Logansport Pharos-Tribune from Logansport, Indiana on June 27, 1896 · Page 7
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June 27, 1896

Logansport Pharos-Tribune from Logansport, Indiana · Page 7

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Saturday, June 27, 1896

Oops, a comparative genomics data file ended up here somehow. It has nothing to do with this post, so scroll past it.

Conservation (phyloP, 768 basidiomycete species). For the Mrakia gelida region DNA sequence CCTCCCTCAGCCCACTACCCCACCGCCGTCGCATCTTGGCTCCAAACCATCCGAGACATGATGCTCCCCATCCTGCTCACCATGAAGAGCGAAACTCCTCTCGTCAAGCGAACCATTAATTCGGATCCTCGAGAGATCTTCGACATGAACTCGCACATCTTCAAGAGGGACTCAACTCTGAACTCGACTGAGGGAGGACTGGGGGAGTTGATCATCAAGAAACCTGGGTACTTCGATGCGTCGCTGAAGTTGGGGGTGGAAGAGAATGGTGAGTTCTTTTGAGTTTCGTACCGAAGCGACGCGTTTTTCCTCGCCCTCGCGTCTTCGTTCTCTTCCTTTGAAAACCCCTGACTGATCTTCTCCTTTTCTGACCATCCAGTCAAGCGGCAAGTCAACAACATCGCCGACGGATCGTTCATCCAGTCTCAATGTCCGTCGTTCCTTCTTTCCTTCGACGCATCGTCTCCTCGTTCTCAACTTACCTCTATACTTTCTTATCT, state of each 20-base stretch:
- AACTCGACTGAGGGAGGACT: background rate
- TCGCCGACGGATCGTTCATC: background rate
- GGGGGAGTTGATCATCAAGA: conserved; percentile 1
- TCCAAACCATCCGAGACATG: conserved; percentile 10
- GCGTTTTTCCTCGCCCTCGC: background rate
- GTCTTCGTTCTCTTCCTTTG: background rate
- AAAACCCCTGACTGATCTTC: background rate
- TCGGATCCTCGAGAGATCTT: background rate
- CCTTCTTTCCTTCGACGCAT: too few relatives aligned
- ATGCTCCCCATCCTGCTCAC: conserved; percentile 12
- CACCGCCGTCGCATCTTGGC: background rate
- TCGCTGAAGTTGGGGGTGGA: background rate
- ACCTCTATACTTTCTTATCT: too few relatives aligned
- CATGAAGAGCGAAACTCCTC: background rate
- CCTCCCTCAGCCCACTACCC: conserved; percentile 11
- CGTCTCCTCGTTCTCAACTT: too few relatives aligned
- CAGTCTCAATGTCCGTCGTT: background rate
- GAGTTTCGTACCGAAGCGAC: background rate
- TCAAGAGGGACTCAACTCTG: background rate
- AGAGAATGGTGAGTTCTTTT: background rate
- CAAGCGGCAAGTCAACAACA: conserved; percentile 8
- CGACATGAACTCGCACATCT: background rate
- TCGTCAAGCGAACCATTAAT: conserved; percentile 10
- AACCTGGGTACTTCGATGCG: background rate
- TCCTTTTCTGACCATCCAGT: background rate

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Ornamenting « ° It recently occurred to.Tiffan> & Co., the New York jewelers to ornament a bicycle elabo rately with gold, silver, and pre cious stones, believing that som wealthy customer would esteerr so handsome a mount. Thq preferred to pay $JOO each fo Columbia Bicycles For their purpose to using any other make of •* wheel.Theremust be no question of . quality in a bicycle selected for such ornamentation. ** Therefore they chose Columbia STANDARD OF THE WORLD Unequalled, Utupproached. Beautiful Art Catalogue of Columbia nnd Hart ford Bicycles Ifi fr« it you call upon any CoTum bia acent; by mail from us for two 2-cc: •tamps. POPE MANUFACTURING CO Factories and General Offices, Hartford,Com Branch Stores and Articles in almost ever city and towi 1 .. If Columbtas are not proper •tprttented ia your vicinity let us know, TIME TABLES. LOCAL TIME TABLES. Solid trains between "Peorla and Sandusky" and "Indianapolis and Michigan." Direct connections to and from all points In the United States and Canada. L. E. & W. B. R Arrive *•* Leavo SOUTH BOUND. No 21 Pacific Ex Dally.. 7:10 am 2:08 a m No 25 Indlanap's Ex SunllMS a m No. 23 Mall & Ex ex Sun. 3:25 p m 8:10 p m No 29 Passenger ex Sun No. 151 Rochester Local Arrive 4:45 p. m. except Sunday. NORTH BOUND. 6:20 a m No. 20 Mall & Ex ex Sun.10:22 a m 3:30 p m No 22 Michigan City dally 4:45 p m 1:SC p m No 24 Detroit Ex ex Sun No 150 Aocom. ex Sun.. 6:45am •Does not run north ot Peru on Sunday. Trains 21 and 20 run dally between Indianapolis and Peru. No. 20 via Tlpton arrives at Bloomington at 9:32 p. m. maklnB direct connection with C. & A. fast train arriving In Kansas City at 8:55 next'roornlng', connectlnc direct at Kansas City for Denver, San Fran- clwo and-all points west. Free recllnlns chairs between Tlpton and Missouri river for nil passengers. Nos. 20. 21, 22, and 23, connect at Tlpton with main line trains forSandusky, Peorla and all points "cast and west. For ticket rates and general Information call on J. J. Skinner ticket RRont, L. E, & W., Peru, Ind., or C. P. Dally, passenger agent, Indianapolis. Ind ennsulvanialrincn AN INDUSTRY'S REVIVAL. Amerloan Horses Again in Demand In Spito of tho Trolley. Hi'il to Ilunl KuBllnli TruuM-lpwonty-Mve TliuuKiiucI Golait Acrom Thin Your (or Tlmt Purpcwo— ClirHiljfO iiOrHOM for PurlH. [COPYRIGHTi 1S9C.] A year ngo those farmers—and there nre thousands of tliem—who had been, making most o.f their money raising oommon or "railroad" horses—W nbout the bluest class of men in the United States. To-day they are ago-iii in pood heart, their eyes are bright with the sparkle of hope and their steps havo the buoyancy that is characteristic of successful men. Then they were convinced that the industry in which their capital wus invested, and from which t hoy hnd won their profits for years, wax doomed; that they imi!>t- abandon forever the one business to which they had devoted Uioir lives and witli which they- were familiar, and seek other ways to make their farms productive. Many of them, indeerl, sold their horses at big sacrinVi! and closed out without ceremony. Now they are lx;g-uiiiiug to go into business again, their pastures and paddocks are once, mere being brought into use, and they are satisfied that the oiulool? is full of prortiise. This most desirable change in the status ot ei great Industry has been brought about so gradually thnt few pcirsOM not direet.lv engaged' in the horsy business know anything aboutit. Its I'nuse, according 1 to Mr. William F. Doom 1 , oncof the best-known horse dealers in the United States, has been thy apprehension — somewhat tardily shown, to fie. siir',—by the English, of (he facts with regard to the hor.se market in the United Slates.' , Ti, w;is some time last year," sa.ifl Mir. T)ocrr. in converx:ition with thi» writer :i day or two ago, "that o-ur friends on the other side began to send their buyers- over here. They hnd never clone so to any extent before. Possibly this was in some degree because they did not favor American horses, but chiefly for the excellent reason that American horses cnu-ld never before be bought nearly so heaply as those of foreign breeding, I Flu: Jirst English agent wentnt his buy- perhaps with some hesitation. But and more, from Philadelphia, bu .Boston bus {lie bulk of the ship mi.-i.Us nt present. They nre sent at Rattle ore sent on vessels especial!} fitted'ilp for that purpose. It costs. $.17,00 to send' the horse across WU.UM- on a steamship. JTorscs are gooi sailors, as a rule. From its geographical position Chi cajro in the most natural, center /or the gathering together of great nunr bers of horses. Illinois produces main horses; Indiana, Missouri nud Jow; are all contributory states; Kentucky the great horse'state, is not far away; and there is a perfect vortex of rail way transportation facilities centering at the lakeside metropolis. According ly, many of the English buyers are .v present making Chicago their head quarters, and lire much in evidence at the big duily horse sales there. The scenes ut these sales are full of interest urn! the various contrasts afforded bj the mixing- together of Western horse breeders and their wen, Chicago selling agents, and cocknsy horse buyers, produces a crowd not entirely with out value to the discriminating- observer of "types." Buffalo is another town of some importance in the new trade in horses. It is the point at which they are transshipped on their eastern way tothesc-a, and it i« a gathering place or Canadian- bred-horses and some'that have been bred in Ohio und western New York, so, in JJiiff;i!o, ns well as in Chicago, many English agents gather to buy in the market that has been established for horses in n portion of the old-time stock yard. "Although the breeders of horses have begun again in earnest,".continued Mr. Doerr, in his talk, "it will be four years at least before the effort v/ill be much felt on the market here. In the meantime prices will go up—they will be higher, in my opinion, than "hey have been. . T do not mean thnt 'railroad' horses will bring much higher prices for 7-casons which you already understand. In fact, in a few years there will be no 'rai'ro;id' horses to speak of for sale here, since the new horse-breeding 1 ,, frra is to be conducted along'other lints. American breeders are at last finding out, what fine horses nre. They have been learning from' the 'horse shows, whose influence lias been'oxceedingly far reaching. They have been learning, too, from bitter experience. When the trolley eame, and with it the bicycle, •Dally. 1D«J17 except Sunday. Leave Arrive. Bradford and Col. .. .12:50 a m • 2:45 am Philadelphia & N. Y..«12:50»m • 2:45 »m Richmond & Clntl....' l;00a m «2;20am Ind'pls 4 Louisville.. 12:45 a ra '2:30 am Eflner & Peoria ...... • 3:05 am •]2:30am Crown Point & Chl,.« 2:D_5ara «12:40 a m Richmond & Clntl. .t 5:45 a m tll:20pm Crown Point & ChJU.t 0:00 am t7:»pm alontlcello & Elinor ........ t 8:00 am Bradford & Col ...... T7:50am Effner local freight. .t 8:30 am Ind'pls & LouinvUle..«2:OOpm Richmond and Clr.tl..« 2:10p ra Bradford and Col....' 2:05 pra Phlla & New York....* 2:05 p m Montlcello & ECnes-..t230pm Chicago . ............... 'liSSpm Chi ft Intermediate..* 4:30 pm Kokomo & Rich ...... BraOford * Col ....... 1 1:05 v m t 4:15 pro T2:15pm »l:55pm »12:30pm IH : SS am tl2:20pra ....... J. A. McCULLOUGH, Agent, Loganaport. , K-n\ pro ,inj*i p ID . 8:17 p 111 ., .'Sill) [) 111 Jii i'J ii m WEST BOUND. it'H 1 Ji'il '• mi Jr. fn)!j'f» '';r. 1 St. Lculs limited dully, 'old no V.. Fa»t Mull dully, 'old no 47' Kansim City express dnlly' uiu to 41 Pec exprt&a onllj i x t un 'old no 4u No. EAST BOUND. 2 N Y. * Boston llm U dally 'old no 42.. 2:41 a m 6 fast mall dally, 'old no 4ti.... VM a jn 4 Atlantic Llm dallj ex Sun 'old no 44.. -isfi p m 7-1 Local frt. Accom. dally ex Son 12 60 p in EEL. RIVER DIVISION. WEST BOUND. No 36 arrive No 31 arrive EAST BOUND. No 86 lew No Cleave VAN DAL! A LI.N* TitAlNS LEAVE LOGANSPORT, IND. FOR THE NORTH. No C for St Joseph, dnllj e* Sunday.... 10:,'il a m No 1J forSt Joseph, dully ex Sunday 6:'5 a m No 5-1 for South Bend daily ex Sunday... 8:3> p ni No 20 forSt Joseph, ox San -liU p m JJo 10 to St Joteph Sunday only nOO " '» FOR THE SOUTH No 13 for Ton's Haute daily ex Sim 713am No 11 for Terr* Maute dally ex Sun -:M p ni No 2t dally ex Sunduy ll:M a m Arrives No 15 dally except Sunday »:25 p m No 17 Sunday only 10$) p.m For complete time card, fflvlnf? all trains and gtatlonx, and for full Information as to rates, throuith cars, etc., address J. C. EDGEWORTH, Agent. Loganaport, Ind. Or, E. A. Ford, General ..Passenger Agent, 8t LouU, Mo, . Uumlrcd nncl twenty-five (:cjllurs In nbotit tlie siHKihnvl price nn _t.his side, for iht'^c horsy. 1 --, und ll.nt bi'inirs them ap 10 n I'i'.thur hij;li (ifjiirc over Ihei-e, of course. Thejie. unhnnls cunie'from Vii'ffinin, West Virffiniii. Jinil Tenno.sseo. Mr. <",';is|nii'i smVI tli.'ir u'hili: Uie English mitrht not. be buyina 1 e(i:K-h hoi-ses 1 in Aineric:! ;it Ihe ju-csent time, the ]';irisi;uis ;iri- /nirt'lin.^ini;' sueii horses .(juim freely, ami that about the lowest priee juiid l>y buyers is $1,000 :i p;nr. the hig'hfvt fift'iii'o boi;is" fiboiit if^.jOO a pair on this siik', to which must, of eour.su be added the various expense's of pet- tinfr them across. This ineren.ses l.heir price materially in Paris. In the old clays ma.ny horses were bred in the viuiniiy of -N'ew York and other large cities. This has practically been done nv/ay with of late years, an<3 many i'arinei-s now go to New York for their horses, the Fame as soniii summer, boarding-house keepers do for their miik. Farmers in the neighborhood of metropuliuin towns find thnt they can put their holding's to lx:tt«r and more profitable uses than raising horses thc«o clnys. Decides, it costs quite as much to raise a horse in Long 1 Islnnd, New Jersey or Connecticut as to buy one, and pe.rjmps more. In addition, the farmer is never certain ,vhen he lias raised hi.s colt that it will lie sound and willing, whereas he can go nud buy a horse from the big New York denlem, keep the horse a specified number of da.ys on trial, and finally take him on a g-uunmtu<>. returning him if he proves unsatisfactory. Re- ma-rkable changes have been made in this regard within the last few years. Time was when the term "horse-trading 1 " was held by many to signify everything that IK tricky and catching 1 . But (he' horse business now is about as clean and "above board" as any traffic in the land. Certainly no dealer in any other commodity than horses would allow buyers to take purchases home a,nd iry them before acceptance. An interesting feature in the horse trade in. New York is the use of certain streets near well-known horse mar- iets as ground for breaking green lorses. Nothing 1 is more surprising to the rural stranger in the big city than to see men putting young 1 horses through their paces on East Twenty- third and Twenty-fourth streets. Al- .hough many of these horses are almost entirely unbroken when their street training 1 begins, the nomber of .ccidents is small, and it, is claimed by those who train them OB Kew York .trcets that horses there broken are setter broken than anywhere e'sc. DEXTER MARSHALL. WORMS THAT CARRY'LAMPS. What is CASTOR IA Castorla is Dr. Samuel Pitcher's prescription for Infants and Children. It contains neither Opium, Morphine ncr- other Narcotic substance. It i* a harmless substitute for Paregoric, Drops, Soothing SjTiips, and Castor Oil. It is Pleasant. Its guarantee is thirty years' use by JttUlioiis of Mothers. Castoria destroys Worms and al):iy« feverislmess. Castoria prevents vomiting 1 Sour Curd, cures Diarrhoea and Wind Colic. Castoria relieve! teething troubles, cures constipation and flatulency. Castoria assimilates the food, regulates tho stomach and bowels, giving healthy and natural sleep. Castoria is the Children's Panacea—the Mother's Friend. Castoria. "Castoria Is an excellent medicine for children. Mothers have repentedly told me of its good e0eet uftttt their children." DR. G. C. OSGOOD, _ I,owe;l, Mass. " Cnstoria fa the best remedy for children of which I am acquainted. I hope the day is not far distant when mothers will consider the real interest of ihtir children, and nseCastpria instead of the various quack nostrums which are destroying tlicir Icvcd ones, by forcing opium, morphine, soothing syrup and other hurtful agents down their throats, thereby seadtog them to premature graves." DR.. J. F. KiNcm:LOE, ^ Couv'ay, Art, Castoria " Castorin is so wc!K-dapted K>children. thC I recommend it as superior to any prescription known to me." ir. A. ARcnisn, M. JX, 111 So. Oxtonl St., Brooklyn, N. Y. "Our physicians in the children's department have spokei: highly of Jhcir experience in their outside practice with Castori^ and :i]!hoii£b we only have omong our medical supplies \vlint is known as regular products, yet we are free to confess that thr merits of Castoria has won us to look witk favor upon it." UNJTI:D JfosFir.M, ADD DISPENSARY, : fioston. Mast Atr-jiS C. SMITH, frts. HORSE ' TRAINING IN NRW 70KK STREETS. . : PneumonU., ; • ; Mrs. A. J. L«wreace, of Beaver, I*.. Mys: "BruiMan. B*lffl brought we opt of •» perer* att«k of pneumonia in •plendid shape. It ii * wonderful remedy for cough* and long troubles. Also for outward use, for burns, cold tores and chapped bunds and face, it cure* like magic. It it .invaluable in the fav Afewdropi of BrazlHan Balmln a little warm water make* th* beat tyu water in the world. he soon became corffident, for he fiund, not only thnt tlio, prices at which he: could buy here were much htiloW the current prices abroad, but also that the American horses IVCTC hardier,;morc enduring and, n-rade for grade, better looking 1 than the English animnls. The first shipment of consequence was sent over rather early last year, and as soon as the 1 horses were seen and tested there a rush of English buyers to the states began. Ever since then the shipments have beeji constantly increasing. I do not believe the traffic lifts even yet reached its height, since there are at least a hundred English buyers now in the liuifT, picking 1 up horses wherever they may. Seven, or. eight hundred horses a.re now being sent over every week, n.nd I shonli'i say the. total shipments of laiJroad horses to Kngland this year are likely to reach 25,000 or more. "How do they use those horses over there? To haul tram cars with. The English have not yet adopted electricity ou their tram lines to any extent. Their adoption of street cars in the first place iviijj slow, nnd although they are DOW using them more freely, they are still behind us to the method of hauling 1 them. Some American horses are being'used for other purposes, I suppose, bu t not many. The grade of horses which we formerly called 'railroaders' are no much better adapted to tram work-than any other sort that 4hcy are ull practically snapped up for that purjK)se. "Prices? Well, the American railroad horses cost, delivered over there, from $3-5 to $175. This, of course, includes the commissions ot the English buyers and the American agents, the transportation cost to the seaboard, nnd the ocean freight,' No; prices of railroaders have not gone up on this side, for the reason that there -is now not much demand here for thnt grade of horses. They nre 1 still bought for delivery wagons, light trucking, etc., but .the call for- such purposes^ has riot been, large enough to cause a rise in prices." • Curiously enough, according to Mr. Doerr, the larger proportion of the American horses sent to the English markets are shipped from Boston, as better-terms can b'e had from' the steam- nhip» people from* the Huh. : {han •from New York. It is true there are occasionally shipments from New York and With them both the slump in prices of the cheaper grades of horses, the prices of first-class horses never wavered. In fact, handsome, sound, carriage and coach horses were never so high as now in this country. They ore almost impossible to get. This is because the folks who have mojiey to spend ur,e horses now just as much as they ever did. They may have their 'wheels,' all right, for fun, but they wont their horses and carriages for solid show all the snine, and'they wnnt better kines than they ever -wanted before. Why, there are plenty of beasts going abroad now to 'haul trammers that would have been thought elegant carriage horses ten years ago. Good coach horses range now from $800 to $2,'iOO the pair. Those that can be bought for the lowest figures nre not considered of much account, either, nnd there is no lack of buyers for any that may be 'offered at more than the highest rate named. Five-thousand-dollar carriage teams are 'snapped up without delay, whenever they are oflered; the troxiblc is that there are so few that are really of this grade to be offered. JVo; there -are not many sales of hjgh-grnde horses in Kngland. They are worth more here thnn they nre there; arid in my opinion that, and the fact that they are not plentiful here, are the reasons why Bng'lish coach horses nre so often sold here, ...... . "In spite of the high prices commanded by coach horses, I can hardly say thnt it is a surely profitable business ns yet. ..It often happens that a colt is bred and reared with the greatest care and only to.turn out.practically worthless as a conch horse, to the great disappointment and' damage of the breeder." Mr. Doerr did not know anything ubout the! talk', that many Americau horses are now being bought up for service :in' various -European cavalry forces. Mr. Max M. Caspari, however, says .that fc'.'fe'w horses'are' being so purchased on this side. "They are not for the Germans or Italians, 'however," said he, "though for what army they are being bought I will not say. The shipments of ^'remounts,' as we call "horses BentKacrww for cavalry purposes, afeiiot very laif*e/ as yet, but I beli«ye..the tiusinesiB'is s'urt to increase rather than decrease. One lurlonfl .PlioHphort'Hccut J^lKl't Given Out by Southern Eurthwnrmn. It might lie imagined tuat the sufo- erraneau regions, from what we know i them, were devoid of light and pro- lortinnately dark and gloomy; but lierc arc certain noolis and corners of tie so.il beneath our feet that arc at nies illumined in a reninrkablc ivny. Th'o^liinncls of the worms, moles and rcrta'iii'insects which live hi the ground ju'O nol enveloped in complete dnrkness. l.ut have lights of tlicir own nr.d for their own peculiar purpose. I lirst noticed this while walking -hrough an orange grove in southern California . some years ago at night, says C. F. Holder. It was ra i n i ng heav- ijy and very dark, and as I moved cautiously along over the ground that had he-en saturated by a week's rain, I was suddenly startled by a perfect blnxo of .•ight thnt radiated from mj' foot. Radiations of a rich yellowish light fuirly covered (.he ground for a few inches. A clod of'earth as large as a silver dollar blazed brightly, and I picked it up to solve the mystery.™ The light w:is a greenish yellow, clear and beautiful as though a strong glowing- substance with iin- intense peiie- 'rating power wus held behind a glass K-ureeu or something which.prevented the heat from being felt—altogether a. ' very mysterious and ghostly gleam. A'little investigation disclosed'the secret. In the clod of earth was a simple earth worm; not even a large one, but an insignificant fallow scarcely two inches iong, who seemed to be covered with ;t luminous fluid or secretion that had penetrated the earth, making it j-hosphorescent, t-o that when my foot touched the clod it flew in every direction, blazing like living fire. The tliscotiuectcd pieces apparently burned for several moments, and the ?nrious secretions that easily came off upon the hand could for a few seconds lit used as luminous puint, gradually dying away or becoming more vivid when disturbed. As to the ti.sc of the light to the worm no little speculation 1 has been indulged in. I believe one office is ns a signal to others, 'to attract, possibly to warn, enemies and frighten them. Few birds, probably would luive ventured to attack nn animal lh:it bore so striking a. re-semblance to a burning ember. In the ocean marine worms are found occupying the' mud or sandy bottoms inuch as do the worms of the land, but tho ujr.rine forms are gorgeous creatures, some us mr.gnificentns hummingbirds, glistening ,with iridescent and metallic tints. One which I l-.ave often observed in 'Pacific waters M'ould first be seen at the bottom -as a suiull spot of yellow light', gradually'increasing in size until as large as a teu plate. When several were seen at once the bottom hnd the appearance of being dotted with moons. Occasionally they would rise to. the s-.irfnce and throw out the wonderful secretion that would change the water lor perhaps n foot- about them "to a'flffry .hue which would gradually fade aw.iy.. This 1 worm wns'hnrdlyhaif an inch in length, yet 'capable of producing thin wonderful light. Another worm I found floating in deep water on the surface, and as'it swam along it left a fiery train behind ,if: ,1Vh"en quiet the g-lovv was remark-, HblyVivid, a liquid fire seemingly exud-' inp'Trom the animal and filling the w»- "]• n'nont it.-»-F,oston Herald. • Th* C«nt«ur Company, 77 Murray Street, New York City. IN THE WORLD i For keeping; tho System In a Healthy Condition.: CURES HeadmoMb CURES Constipation, Act§ on tho Liver and Kidney*. Purlfl«« th* Blood, Dispels Colds and Poverty, Beautlflei the Complexion and to Pleasing and Refreshing to the Taste. SQLO my ALL DJWQCfSra. niccly'illus'ratcd ti(rhty-paire Lincoln Story Book CITM to ererj pBrchaMr •** e of Lincoln Tea. Price 25c. Ajk jour drsrc-Ut. or Luicouc TEA Cc_ Fan Wim*, Mi For Sale by B. F. KEESLINQ. MARTIAN METEOROLOGY. The Wcatber on Our Nclchborlns 1'lnnet I» Alw»y« Fine. . . The Martian meteorology is less complicated and more pleasant than thati-f the earth, says the North American He- view. There the weather is almost always fine, especially during summer. Very seldom are there clouds even in winter. Generally, when we are unable to distinguish through the telescope the details of the geographical configurations upon the planet the fault is in our own atmosphere nnd not in that of Mars. It is very rarely the case that when our atmospheric conditions are good we are unable to see these details. During the last period of observation of ifars in 1894,1, to speak for myself, encountered only 35 days (from October 10 to 25) when the surface oi carried away all the young women tney could Jay their bands on. Such of them as contrived to escape from captivity happening to return to Helmagen cct the time of the fair, kissed their friends and relatives, and even 'strangers who congratulated them on their wonderful deliverance. ABATING A NUISANCE. DOR Nelson DU- C»o» Queer M>an« of c of a Snarling Cnr. ' The London Spectator tells a dog- story of unusual quality: Nelson was one of ourselves. Where we went he went. He was especially fond of following our trap, and nothing, not even his dog friends, could divert him from his faithful attendance at our wheels. One summer we were staying at the west coast village of Saltcoats, where the sands arc brond nnd flut, and wi> the planet was veiled by its own atmoE- often drove along the road skirting Uie 'phere. Clouds nre excessively rare on j bay. Nelson followed, of course. The the surface.of Mars, and perhaps exist at all only ns fogs or light cirrus; they are not clouds of rain or Etorm. These veils nre very infrequent there, while they nre perpetual upon the earth. Probably there is not a single day in the year when the entire surface of th? earth is uncovered so that it could be satisfactorily observed from space. The two planets have two meteorlogic^l systems that are absolutely antithetical. Furthermore, in the rarefied atmosphere of'Mars there can be no powerful winds, like the trade winds, and the predominant atmospheric currents which rule terrestrial climates. Occasionally, however, observers hare noted long streaks of snow which appear to have been, produced by currents in a tranquil atmosphere. SchiaparelH, for instance, observed such streaks ("trainees") in November and December, 1SS1, around the northern pole, and extending a considerable distance from it. But such things are dogs of the village seldom molested or. interrupted him, but one rash little, terrier repeatedly rushed outof his garden gate ns we passed, and bit at Nelson's heels. Time after time Nelson declined to notice'the insult, but one day his patience become exhausted. Turning' around he caug-ht, the unhappy terrier by the back of the neck, carried him. down the sands and into the water, chest deep, put his paw on him and drowned him, and then carried him back to the dry sand and laid him out there. One crunch of his jaws would havo done the deed, and more quickly; but it seemed as if Nelson had no personal animosity against the dog, or at least had suppressed it, but concluded Ural, the world would be better of! without such a snarling, cur. The normal condition, of Mars is fine weather. KISS FOR EVERYONE. IccU Coffee. Put six heaping tablcspoonfuls of powdered coft'ct—J;iva and Mocha, exceptions, j mixed—into u. French ccllee pot, pour one quart of boiling water over the coffee. When it has leached through turn ii out into n hot quart cup and pour it over again, so it leaches through the second time; Pour the.coffee into n. freezer. Sweeten to-taste and ndd one pint of rich cream. Pack the freezer \viti'. chipped ice, and when the coffee is congealed, take a- large punch bow?. 5ntf it put a good-siv.ed piece of ice. Pour the frozen coiTee over Ihis-nnd cover An Annual Roumanian Fair Where One™lotion Helena. Helmagen, a Roumanian country town of 1,200 inhabitants, holds its annual fair on the feast of St. Theodore. On this occasion the place swarms with newly married brides from 60 or 80 villages in the district; widows who have thc , v i, c j c W1 - th whipped cream to tihe taken frtsh husbands remain at homer, i d( . ]nh of thrce inclu , s _ g crTe w .j t ], n K ;\.' The young women, in festive attire, , VK r Jndle in small ejrj-shcll china cups. and generally attended by their moth- | _g- t> i jOU ; s Republic. ers-in-ln\v, carry jugs of wine en-, ._..... wreathed with flowers in their hands. ! Mnny Wcsrhcr They kiss every one they meet, and afterward present the jug to his lip>j! *rtf • "nirt'* Th'p inrliviriunl thus re^i I Every civilize.' 1 n*«n Chinn. no>v 1 11:11 ion 111 :i.s :> the «oria. for a "nip." The individual thus re galed bestows a small gift on the fair Cybele. Not to partake of the proffered wine is regarded as an insult to the young-' wife and her family. • She is therefore reserved toward strangers, and only kisses those whom she thinks likely to tnste of her wine. The kissing is carried on everywhere— DISEASES OF THK SIUN. The intense itching nnd smarting iudr dent to oczema, tetter, :alt-rlieum, mid other diseases of the skin is instantly allayed bj- applying Chamberlain's Eje nud. Skin Ointment ' Many very bad cases have bece. pcrronnently cured by it. It is equally efficient for'itcliinc; piles mid a fcvorjterem- FU C»OJ *VIJC1C^~ tlj,v*.v...v JV. .^.....-o J _ V'l in the S treeu,ln the taverns nnd in prl- ^7 for ..ore ^^pcd ^ J* ™The oHgln of this-custom i^veUed ^ ^ * dn^st^ cent* per box. In obscurity. Some say'that it dates Try Dr. Cady's Condition Powders, they back to tie time when the Turks made jreju«twhata l'i,,rse needs when in badcond*- frequent raids into Transylvania and rioo- Tonir, Wood piiriHci 1 and vermifuge. r....